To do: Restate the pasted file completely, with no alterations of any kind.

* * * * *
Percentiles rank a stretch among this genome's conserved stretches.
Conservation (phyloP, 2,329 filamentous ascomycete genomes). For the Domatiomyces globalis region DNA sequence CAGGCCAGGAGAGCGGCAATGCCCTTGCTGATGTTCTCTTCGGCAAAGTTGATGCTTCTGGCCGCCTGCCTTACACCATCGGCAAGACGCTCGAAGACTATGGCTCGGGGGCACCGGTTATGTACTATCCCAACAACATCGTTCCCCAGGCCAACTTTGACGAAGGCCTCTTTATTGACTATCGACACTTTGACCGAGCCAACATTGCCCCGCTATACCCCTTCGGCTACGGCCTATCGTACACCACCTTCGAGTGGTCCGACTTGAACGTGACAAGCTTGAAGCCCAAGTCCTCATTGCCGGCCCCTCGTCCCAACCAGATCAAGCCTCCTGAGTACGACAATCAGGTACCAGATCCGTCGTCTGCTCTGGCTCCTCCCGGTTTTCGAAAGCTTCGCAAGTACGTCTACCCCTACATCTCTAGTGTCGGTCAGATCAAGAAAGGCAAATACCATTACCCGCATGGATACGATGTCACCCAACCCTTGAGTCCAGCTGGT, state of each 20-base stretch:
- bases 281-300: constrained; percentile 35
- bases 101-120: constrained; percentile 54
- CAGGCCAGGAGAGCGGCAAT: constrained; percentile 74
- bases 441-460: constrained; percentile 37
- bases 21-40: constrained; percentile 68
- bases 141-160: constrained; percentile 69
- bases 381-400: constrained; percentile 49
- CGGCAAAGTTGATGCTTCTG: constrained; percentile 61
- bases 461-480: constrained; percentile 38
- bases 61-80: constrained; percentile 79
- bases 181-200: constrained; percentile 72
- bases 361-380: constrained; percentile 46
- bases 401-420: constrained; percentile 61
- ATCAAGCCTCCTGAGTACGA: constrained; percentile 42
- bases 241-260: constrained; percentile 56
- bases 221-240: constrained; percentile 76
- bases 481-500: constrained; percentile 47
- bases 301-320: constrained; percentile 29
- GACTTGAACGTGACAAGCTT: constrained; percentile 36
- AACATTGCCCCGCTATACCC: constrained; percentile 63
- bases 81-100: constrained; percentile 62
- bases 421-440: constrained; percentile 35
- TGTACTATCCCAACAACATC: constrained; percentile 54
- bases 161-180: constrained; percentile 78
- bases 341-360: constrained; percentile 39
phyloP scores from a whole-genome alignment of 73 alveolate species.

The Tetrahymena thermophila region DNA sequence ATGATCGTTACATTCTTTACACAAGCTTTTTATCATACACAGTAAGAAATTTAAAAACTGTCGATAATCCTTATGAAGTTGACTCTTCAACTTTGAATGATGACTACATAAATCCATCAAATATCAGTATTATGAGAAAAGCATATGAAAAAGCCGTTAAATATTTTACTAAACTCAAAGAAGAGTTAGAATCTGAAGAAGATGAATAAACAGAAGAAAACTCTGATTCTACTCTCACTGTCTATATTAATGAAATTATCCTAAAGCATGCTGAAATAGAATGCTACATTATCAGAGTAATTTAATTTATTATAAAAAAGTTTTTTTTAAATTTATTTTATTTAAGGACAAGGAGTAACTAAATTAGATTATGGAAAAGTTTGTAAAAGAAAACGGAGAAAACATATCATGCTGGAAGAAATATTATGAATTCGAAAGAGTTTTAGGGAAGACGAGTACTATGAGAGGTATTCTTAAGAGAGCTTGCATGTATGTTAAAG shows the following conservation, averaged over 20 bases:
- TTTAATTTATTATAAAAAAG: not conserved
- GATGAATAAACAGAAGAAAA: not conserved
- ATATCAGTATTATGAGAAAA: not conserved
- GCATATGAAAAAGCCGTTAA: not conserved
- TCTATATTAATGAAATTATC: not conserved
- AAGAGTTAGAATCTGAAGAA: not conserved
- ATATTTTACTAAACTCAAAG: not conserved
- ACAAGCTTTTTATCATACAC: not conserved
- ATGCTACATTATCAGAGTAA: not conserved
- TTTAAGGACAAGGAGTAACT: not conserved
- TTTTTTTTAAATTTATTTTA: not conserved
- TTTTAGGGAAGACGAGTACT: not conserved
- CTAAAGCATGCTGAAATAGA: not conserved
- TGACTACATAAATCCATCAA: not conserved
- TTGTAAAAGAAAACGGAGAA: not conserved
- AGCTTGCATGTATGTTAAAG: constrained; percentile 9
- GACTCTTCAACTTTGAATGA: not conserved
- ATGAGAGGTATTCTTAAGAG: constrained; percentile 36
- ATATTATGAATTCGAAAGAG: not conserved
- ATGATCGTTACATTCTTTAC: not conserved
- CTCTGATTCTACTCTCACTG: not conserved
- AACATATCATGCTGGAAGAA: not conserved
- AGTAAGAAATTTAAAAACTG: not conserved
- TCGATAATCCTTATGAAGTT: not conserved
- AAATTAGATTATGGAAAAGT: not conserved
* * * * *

Percentiles rank a stretch among this genome's conserved stretches.
Conservation (phyloP, 2,329 filamentous ascomycete genomes). For the Domatiomyces globalis region DNA sequence CAGGCCAGGAGAGCGGCAATGCCCTTGCTGATGTTCTCTTCGGCAAAGTTGATGCTTCTGGCCGCCTGCCTTACACCATCGGCAAGACGCTCGAAGACTATGGCTCGGGGGCACCGGTTATGTACTATCCCAACAACATCGTTCCCCAGGCCAACTTTGACGAAGGCCTCTTTATTGACTATCGACACTTTGACCGAGCCAACATTGCCCCGCTATACCCCTTCGGCTACGGCCTATCGTACACCACCTTCGAGTGGTCCGACTTGAACGTGACAAGCTTGAAGCCCAAGTCCTCATTGCCGGCCCCTCGTCCCAACCAGATCAAGCCTCCTGAGTACGACAATCAGGTACCAGATCCGTCGTCTGCTCTGGCTCCTCCCGGTTTTCGAAAGCTTCGCAAGTACGTCTACCCCTACATCTCTAGTGTCGGTCAGATCAAGAAAGGCAAATACCATTACCCGCATGGATACGATGTCACCCAACCCTTGAGTCCAGCTGGT, state of each 20-base stretch:
- bases 281-300: constrained; percentile 35
- bases 101-120: constrained; percentile 54
- CAGGCCAGGAGAGCGGCAAT: constrained; percentile 74
- bases 441-460: constrained; percentile 37
- bases 21-40: constrained; percentile 68
- bases 141-160: constrained; percentile 69
- bases 381-400: constrained; percentile 49
- CGGCAAAGTTGATGCTTCTG: constrained; percentile 61
- bases 461-480: constrained; percentile 38
- bases 61-80: constrained; percentile 79
- bases 181-200: constrained; percentile 72
- bases 361-380: constrained; percentile 46
- bases 401-420: constrained; percentile 61
- ATCAAGCCTCCTGAGTACGA: constrained; percentile 42
- bases 241-260: constrained; percentile 56
- bases 221-240: constrained; percentile 76
- bases 481-500: constrained; percentile 47
- bases 301-320: constrained; percentile 29
- GACTTGAACGTGACAAGCTT: constrained; percentile 36
- AACATTGCCCCGCTATACCC: constrained; percentile 63
- bases 81-100: constrained; percentile 62
- bases 421-440: constrained; percentile 35
- TGTACTATCCCAACAACATC: constrained; percentile 54
- bases 161-180: constrained; percentile 78
- bases 341-360: constrained; percentile 39
phyloP scores from a whole-genome alignment of 73 alveolate species.

The Tetrahymena thermophila region DNA sequence ATGATCGTTACATTCTTTACACAAGCTTTTTATCATACACAGTAAGAAATTTAAAAACTGTCGATAATCCTTATGAAGTTGACTCTTCAACTTTGAATGATGACTACATAAATCCATCAAATATCAGTATTATGAGAAAAGCATATGAAAAAGCCGTTAAATATTTTACTAAACTCAAAGAAGAGTTAGAATCTGAAGAAGATGAATAAACAGAAGAAAACTCTGATTCTACTCTCACTGTCTATATTAATGAAATTATCCTAAAGCATGCTGAAATAGAATGCTACATTATCAGAGTAATTTAATTTATTATAAAAAAGTTTTTTTTAAATTTATTTTATTTAAGGACAAGGAGTAACTAAATTAGATTATGGAAAAGTTTGTAAAAGAAAACGGAGAAAACATATCATGCTGGAAGAAATATTATGAATTCGAAAGAGTTTTAGGGAAGACGAGTACTATGAGAGGTATTCTTAAGAGAGCTTGCATGTATGTTAAAG shows the following conservation, averaged over 20 bases:
- TTTAATTTATTATAAAAAAG: not conserved
- GATGAATAAACAGAAGAAAA: not conserved
- ATATCAGTATTATGAGAAAA: not conserved
- GCATATGAAAAAGCCGTTAA: not conserved
- TCTATATTAATGAAATTATC: not conserved
- AAGAGTTAGAATCTGAAGAA: not conserved
- ATATTTTACTAAACTCAAAG: not conserved
- ACAAGCTTTTTATCATACAC: not conserved
- ATGCTACATTATCAGAGTAA: not conserved
- TTTAAGGACAAGGAGTAACT: not conserved
- TTTTTTTTAAATTTATTTTA: not conserved
- TTTTAGGGAAGACGAGTACT: not conserved
- CTAAAGCATGCTGAAATAGA: not conserved
- TGACTACATAAATCCATCAA: not conserved
- TTGTAAAAGAAAACGGAGAA: not conserved
- AGCTTGCATGTATGTTAAAG: constrained; percentile 9
- GACTCTTCAACTTTGAATGA: not conserved
- ATGAGAGGTATTCTTAAGAG: constrained; percentile 36
- ATATTATGAATTCGAAAGAG: not conserved
- ATGATCGTTACATTCTTTAC: not conserved
- CTCTGATTCTACTCTCACTG: not conserved
- AACATATCATGCTGGAAGAA: not conserved
- AGTAAGAAATTTAAAAACTG: not conserved
- TCGATAATCCTTATGAAGTT: not conserved
- AAATTAGATTATGGAAAAGT: not conserved